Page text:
In several studies on NHL patients, being older than 60 or 65 years was related to FN., However, in other studies, age was not related to FN in NHL patients treated with CHOP., In one study, patients older than 70 years were classified into three age groups (70–74 years, 75–79 years, and >80 years of age) and researchers could not find a relation between age and FN. Instead, some studies have suggested that physiological age, as demonstrated by performance status, could be a better predictor of risk than chronological age itself. In our study, there was a significant difference in FN incidence when patients were grouped as patients who were aged 65 years and older and under 65 years (P = 0.02).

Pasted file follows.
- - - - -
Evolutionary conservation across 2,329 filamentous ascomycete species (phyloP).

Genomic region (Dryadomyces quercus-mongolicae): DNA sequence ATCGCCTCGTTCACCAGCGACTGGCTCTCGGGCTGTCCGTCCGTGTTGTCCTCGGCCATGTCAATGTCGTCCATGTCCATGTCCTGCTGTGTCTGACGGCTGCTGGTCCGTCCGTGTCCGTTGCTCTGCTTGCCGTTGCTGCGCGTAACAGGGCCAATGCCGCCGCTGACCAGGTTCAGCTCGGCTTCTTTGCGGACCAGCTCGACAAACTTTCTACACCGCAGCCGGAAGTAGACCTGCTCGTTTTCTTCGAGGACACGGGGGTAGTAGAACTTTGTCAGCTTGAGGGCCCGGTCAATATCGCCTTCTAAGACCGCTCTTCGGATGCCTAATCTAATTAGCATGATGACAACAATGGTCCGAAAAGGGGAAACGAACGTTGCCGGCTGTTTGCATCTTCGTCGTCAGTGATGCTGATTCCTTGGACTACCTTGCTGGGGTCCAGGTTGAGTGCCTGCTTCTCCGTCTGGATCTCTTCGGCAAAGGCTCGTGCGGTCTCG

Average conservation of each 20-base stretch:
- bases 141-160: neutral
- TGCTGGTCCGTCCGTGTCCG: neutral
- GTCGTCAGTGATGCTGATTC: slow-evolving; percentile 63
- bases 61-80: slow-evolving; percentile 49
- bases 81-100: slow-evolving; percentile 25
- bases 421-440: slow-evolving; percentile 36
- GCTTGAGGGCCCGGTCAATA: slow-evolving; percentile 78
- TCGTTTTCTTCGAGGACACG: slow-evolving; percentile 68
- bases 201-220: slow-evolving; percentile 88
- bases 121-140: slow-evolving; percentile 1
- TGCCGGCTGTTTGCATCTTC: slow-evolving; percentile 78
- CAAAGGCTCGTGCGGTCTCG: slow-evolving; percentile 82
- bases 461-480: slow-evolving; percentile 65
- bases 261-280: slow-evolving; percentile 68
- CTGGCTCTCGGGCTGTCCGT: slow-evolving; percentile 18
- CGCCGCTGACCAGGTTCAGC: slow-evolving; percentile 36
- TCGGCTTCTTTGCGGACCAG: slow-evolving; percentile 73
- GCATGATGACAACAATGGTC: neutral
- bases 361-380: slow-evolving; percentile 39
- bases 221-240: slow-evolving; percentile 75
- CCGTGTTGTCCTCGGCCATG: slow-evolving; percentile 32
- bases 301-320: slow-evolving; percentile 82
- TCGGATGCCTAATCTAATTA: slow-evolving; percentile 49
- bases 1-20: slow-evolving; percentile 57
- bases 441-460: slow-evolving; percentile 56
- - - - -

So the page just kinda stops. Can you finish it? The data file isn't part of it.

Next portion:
In the studies with NHL, the female gender was shown to be related to FN. Drugs are more slowly cleared in females. Therefore, myelosuppression in female patients treated with an R-CHOP regimen may be higher.,, However, in our study, we did not find any relation between FN and gender.
Although different cut points were analyzed, several studies have shown that low BMI or low body surface area is a risk factor for FN.,, However, in our study, we did not find any relation between FN and BMI (P = 0.325).